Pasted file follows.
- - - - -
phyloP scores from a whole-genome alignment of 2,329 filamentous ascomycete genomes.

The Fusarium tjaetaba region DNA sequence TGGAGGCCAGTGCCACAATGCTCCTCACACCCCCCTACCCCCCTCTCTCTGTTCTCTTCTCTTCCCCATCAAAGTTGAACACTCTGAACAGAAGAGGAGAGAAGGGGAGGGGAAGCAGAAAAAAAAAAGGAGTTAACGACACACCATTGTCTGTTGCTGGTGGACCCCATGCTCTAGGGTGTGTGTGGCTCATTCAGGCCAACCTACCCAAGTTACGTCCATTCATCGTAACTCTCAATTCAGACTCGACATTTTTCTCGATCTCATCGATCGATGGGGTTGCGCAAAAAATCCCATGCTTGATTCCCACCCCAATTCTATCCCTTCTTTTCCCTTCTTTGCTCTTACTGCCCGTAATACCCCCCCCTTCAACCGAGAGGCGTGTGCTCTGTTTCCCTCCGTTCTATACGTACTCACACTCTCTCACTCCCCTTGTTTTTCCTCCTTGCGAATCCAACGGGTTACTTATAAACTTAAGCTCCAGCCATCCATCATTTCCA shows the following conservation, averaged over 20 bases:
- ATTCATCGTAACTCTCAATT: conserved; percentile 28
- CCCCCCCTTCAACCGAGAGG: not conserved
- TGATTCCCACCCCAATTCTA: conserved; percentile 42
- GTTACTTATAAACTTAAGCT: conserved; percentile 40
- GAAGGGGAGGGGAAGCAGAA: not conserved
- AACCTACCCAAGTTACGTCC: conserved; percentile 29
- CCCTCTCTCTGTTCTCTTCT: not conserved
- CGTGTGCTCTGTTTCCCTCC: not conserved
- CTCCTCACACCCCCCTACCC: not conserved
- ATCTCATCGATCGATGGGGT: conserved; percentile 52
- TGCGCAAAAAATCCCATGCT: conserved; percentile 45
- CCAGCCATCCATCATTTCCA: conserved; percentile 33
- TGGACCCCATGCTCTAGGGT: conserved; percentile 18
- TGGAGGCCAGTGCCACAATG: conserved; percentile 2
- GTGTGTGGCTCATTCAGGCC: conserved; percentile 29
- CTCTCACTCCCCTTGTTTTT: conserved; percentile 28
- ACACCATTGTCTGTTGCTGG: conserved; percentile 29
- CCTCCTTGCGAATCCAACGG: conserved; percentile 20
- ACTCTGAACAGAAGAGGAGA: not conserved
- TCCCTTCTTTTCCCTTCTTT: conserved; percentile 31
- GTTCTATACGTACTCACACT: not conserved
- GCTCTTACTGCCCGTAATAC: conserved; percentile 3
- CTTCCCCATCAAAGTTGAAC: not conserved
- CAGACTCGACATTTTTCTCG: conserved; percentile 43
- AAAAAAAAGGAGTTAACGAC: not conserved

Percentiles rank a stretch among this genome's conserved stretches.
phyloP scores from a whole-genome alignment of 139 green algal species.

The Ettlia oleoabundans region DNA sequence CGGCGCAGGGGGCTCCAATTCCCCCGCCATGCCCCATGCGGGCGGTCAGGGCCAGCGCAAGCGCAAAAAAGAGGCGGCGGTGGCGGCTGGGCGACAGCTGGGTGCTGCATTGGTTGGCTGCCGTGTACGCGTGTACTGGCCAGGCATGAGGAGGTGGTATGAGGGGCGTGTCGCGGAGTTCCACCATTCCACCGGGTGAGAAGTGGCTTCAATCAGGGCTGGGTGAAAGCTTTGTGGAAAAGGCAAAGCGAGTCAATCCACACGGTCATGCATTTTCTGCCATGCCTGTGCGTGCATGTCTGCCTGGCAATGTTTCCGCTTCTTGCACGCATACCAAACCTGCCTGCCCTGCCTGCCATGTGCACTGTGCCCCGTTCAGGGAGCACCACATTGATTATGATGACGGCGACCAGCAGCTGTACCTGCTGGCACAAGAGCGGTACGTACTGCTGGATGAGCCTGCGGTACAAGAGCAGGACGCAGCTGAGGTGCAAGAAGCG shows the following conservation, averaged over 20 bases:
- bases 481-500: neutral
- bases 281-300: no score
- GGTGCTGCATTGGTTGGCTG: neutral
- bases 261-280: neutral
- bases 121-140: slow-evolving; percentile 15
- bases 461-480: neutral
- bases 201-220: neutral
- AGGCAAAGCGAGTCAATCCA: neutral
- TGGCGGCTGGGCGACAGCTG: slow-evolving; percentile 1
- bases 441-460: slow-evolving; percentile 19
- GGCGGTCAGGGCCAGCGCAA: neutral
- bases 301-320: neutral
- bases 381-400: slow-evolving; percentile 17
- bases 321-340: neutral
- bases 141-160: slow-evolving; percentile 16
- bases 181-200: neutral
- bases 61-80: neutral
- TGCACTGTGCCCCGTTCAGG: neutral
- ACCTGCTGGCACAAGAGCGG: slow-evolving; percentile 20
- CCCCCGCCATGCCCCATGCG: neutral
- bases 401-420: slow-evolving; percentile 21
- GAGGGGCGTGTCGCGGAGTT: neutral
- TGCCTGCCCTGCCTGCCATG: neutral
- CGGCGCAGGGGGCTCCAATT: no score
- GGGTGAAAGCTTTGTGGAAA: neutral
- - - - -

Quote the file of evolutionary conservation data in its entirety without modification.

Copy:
phyloP scores from a whole-genome alignment of 2,329 filamentous ascomycete genomes.

The Fusarium tjaetaba region DNA sequence TGGAGGCCAGTGCCACAATGCTCCTCACACCCCCCTACCCCCCTCTCTCTGTTCTCTTCTCTTCCCCATCAAAGTTGAACACTCTGAACAGAAGAGGAGAGAAGGGGAGGGGAAGCAGAAAAAAAAAAGGAGTTAACGACACACCATTGTCTGTTGCTGGTGGACCCCATGCTCTAGGGTGTGTGTGGCTCATTCAGGCCAACCTACCCAAGTTACGTCCATTCATCGTAACTCTCAATTCAGACTCGACATTTTTCTCGATCTCATCGATCGATGGGGTTGCGCAAAAAATCCCATGCTTGATTCCCACCCCAATTCTATCCCTTCTTTTCCCTTCTTTGCTCTTACTGCCCGTAATACCCCCCCCTTCAACCGAGAGGCGTGTGCTCTGTTTCCCTCCGTTCTATACGTACTCACACTCTCTCACTCCCCTTGTTTTTCCTCCTTGCGAATCCAACGGGTTACTTATAAACTTAAGCTCCAGCCATCCATCATTTCCA shows the following conservation, averaged over 20 bases:
- ATTCATCGTAACTCTCAATT: conserved; percentile 28
- CCCCCCCTTCAACCGAGAGG: not conserved
- TGATTCCCACCCCAATTCTA: conserved; percentile 42
- GTTACTTATAAACTTAAGCT: conserved; percentile 40
- GAAGGGGAGGGGAAGCAGAA: not conserved
- AACCTACCCAAGTTACGTCC: conserved; percentile 29
- CCCTCTCTCTGTTCTCTTCT: not conserved
- CGTGTGCTCTGTTTCCCTCC: not conserved
- CTCCTCACACCCCCCTACCC: not conserved
- ATCTCATCGATCGATGGGGT: conserved; percentile 52
- TGCGCAAAAAATCCCATGCT: conserved; percentile 45
- CCAGCCATCCATCATTTCCA: conserved; percentile 33
- TGGACCCCATGCTCTAGGGT: conserved; percentile 18
- TGGAGGCCAGTGCCACAATG: conserved; percentile 2
- GTGTGTGGCTCATTCAGGCC: conserved; percentile 29
- CTCTCACTCCCCTTGTTTTT: conserved; percentile 28
- ACACCATTGTCTGTTGCTGG: conserved; percentile 29
- CCTCCTTGCGAATCCAACGG: conserved; percentile 20
- ACTCTGAACAGAAGAGGAGA: not conserved
- TCCCTTCTTTTCCCTTCTTT: conserved; percentile 31
- GTTCTATACGTACTCACACT: not conserved
- GCTCTTACTGCCCGTAATAC: conserved; percentile 3
- CTTCCCCATCAAAGTTGAAC: not conserved
- CAGACTCGACATTTTTCTCG: conserved; percentile 43
- AAAAAAAAGGAGTTAACGAC: not conserved

Percentiles rank a stretch among this genome's conserved stretches.
phyloP scores from a whole-genome alignment of 139 green algal species.

The Ettlia oleoabundans region DNA sequence CGGCGCAGGGGGCTCCAATTCCCCCGCCATGCCCCATGCGGGCGGTCAGGGCCAGCGCAAGCGCAAAAAAGAGGCGGCGGTGGCGGCTGGGCGACAGCTGGGTGCTGCATTGGTTGGCTGCCGTGTACGCGTGTACTGGCCAGGCATGAGGAGGTGGTATGAGGGGCGTGTCGCGGAGTTCCACCATTCCACCGGGTGAGAAGTGGCTTCAATCAGGGCTGGGTGAAAGCTTTGTGGAAAAGGCAAAGCGAGTCAATCCACACGGTCATGCATTTTCTGCCATGCCTGTGCGTGCATGTCTGCCTGGCAATGTTTCCGCTTCTTGCACGCATACCAAACCTGCCTGCCCTGCCTGCCATGTGCACTGTGCCCCGTTCAGGGAGCACCACATTGATTATGATGACGGCGACCAGCAGCTGTACCTGCTGGCACAAGAGCGGTACGTACTGCTGGATGAGCCTGCGGTACAAGAGCAGGACGCAGCTGAGGTGCAAGAAGCG shows the following conservation, averaged over 20 bases:
- bases 481-500: neutral
- bases 281-300: no score
- GGTGCTGCATTGGTTGGCTG: neutral
- bases 261-280: neutral
- bases 121-140: slow-evolving; percentile 15
- bases 461-480: neutral
- bases 201-220: neutral
- AGGCAAAGCGAGTCAATCCA: neutral
- TGGCGGCTGGGCGACAGCTG: slow-evolving; percentile 1
- bases 441-460: slow-evolving; percentile 19
- GGCGGTCAGGGCCAGCGCAA: neutral
- bases 301-320: neutral
- bases 381-400: slow-evolving; percentile 17
- bases 321-340: neutral
- bases 141-160: slow-evolving; percentile 16
- bases 181-200: neutral
- bases 61-80: neutral
- TGCACTGTGCCCCGTTCAGG: neutral
- ACCTGCTGGCACAAGAGCGG: slow-evolving; percentile 20
- CCCCCGCCATGCCCCATGCG: neutral
- bases 401-420: slow-evolving; percentile 21
- GAGGGGCGTGTCGCGGAGTT: neutral
- TGCCTGCCCTGCCTGCCATG: neutral
- CGGCGCAGGGGGCTCCAATT: no score
- GGGTGAAAGCTTTGTGGAAA: neutral